Tahiti — The Society Islands
INTERESTING FACTS: Tahiti is a French territory and is included with five groups of islands called French Polynesia. Tahiti is home to the fast hip-shaking dance called the tamure, which is sometimes mistaken for the Hawaiian hula.
LOCATION: About half way between South America and Australia in the central South Pacific. It is the largest island of the Windward Group of the Society Islands in French Polynesia. Area: 402 square miles.
AREA: 402 square miles.
POPULATION: 131,309. About 78% are Polynesian.
DISCOVERED: The original Tahitians were Polynesians from another of the Society Islands, Raiatea. The Spanish probably discovered Tahiti in the 17th century. In 1767, Captain Samuel Wallis of the British navy visited Tahiti (then usually called Otaheite) and named it King George III Island. Louis-Antoine de Bougainville subsequently visited the island in 1768 and claimed it for France. Later visitors include Captain James Cook (1769), who bestowed the name "Society Islands" in honor of the Royal Society which sent him there. William Bligh also visited in the HMS Bounty in 1788.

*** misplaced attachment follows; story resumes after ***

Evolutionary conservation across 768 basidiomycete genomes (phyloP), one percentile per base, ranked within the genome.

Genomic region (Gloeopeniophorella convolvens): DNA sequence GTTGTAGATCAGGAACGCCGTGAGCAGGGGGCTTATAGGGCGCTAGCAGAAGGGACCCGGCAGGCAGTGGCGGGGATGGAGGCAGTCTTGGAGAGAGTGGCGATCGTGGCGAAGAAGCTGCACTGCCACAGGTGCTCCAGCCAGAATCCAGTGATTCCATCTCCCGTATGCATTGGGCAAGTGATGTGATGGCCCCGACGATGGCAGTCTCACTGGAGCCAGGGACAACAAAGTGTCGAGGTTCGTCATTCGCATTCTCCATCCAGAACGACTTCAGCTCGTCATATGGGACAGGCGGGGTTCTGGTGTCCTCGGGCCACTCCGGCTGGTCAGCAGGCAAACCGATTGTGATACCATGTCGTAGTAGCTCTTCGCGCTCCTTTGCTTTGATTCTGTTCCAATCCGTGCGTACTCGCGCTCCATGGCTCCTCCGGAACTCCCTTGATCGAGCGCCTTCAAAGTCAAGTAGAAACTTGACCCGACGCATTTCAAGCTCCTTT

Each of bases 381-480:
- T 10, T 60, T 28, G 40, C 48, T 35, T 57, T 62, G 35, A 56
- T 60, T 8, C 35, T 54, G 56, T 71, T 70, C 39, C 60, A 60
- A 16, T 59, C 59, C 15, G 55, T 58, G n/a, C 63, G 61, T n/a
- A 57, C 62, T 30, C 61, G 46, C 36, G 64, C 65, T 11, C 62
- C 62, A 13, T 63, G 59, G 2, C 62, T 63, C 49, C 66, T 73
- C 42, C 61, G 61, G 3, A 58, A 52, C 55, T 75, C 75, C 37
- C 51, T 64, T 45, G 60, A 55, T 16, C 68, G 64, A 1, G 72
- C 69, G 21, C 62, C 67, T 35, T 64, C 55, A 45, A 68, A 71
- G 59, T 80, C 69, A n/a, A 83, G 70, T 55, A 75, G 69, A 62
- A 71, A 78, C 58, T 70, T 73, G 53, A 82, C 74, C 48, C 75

GOVERNMENT: The island is now part of the iles du Vent circonscription ("circumscription") within the self-governing overseas territory of French Polynesia. It has been under French rule since 1842.
LANGUAGES: French and Tahitian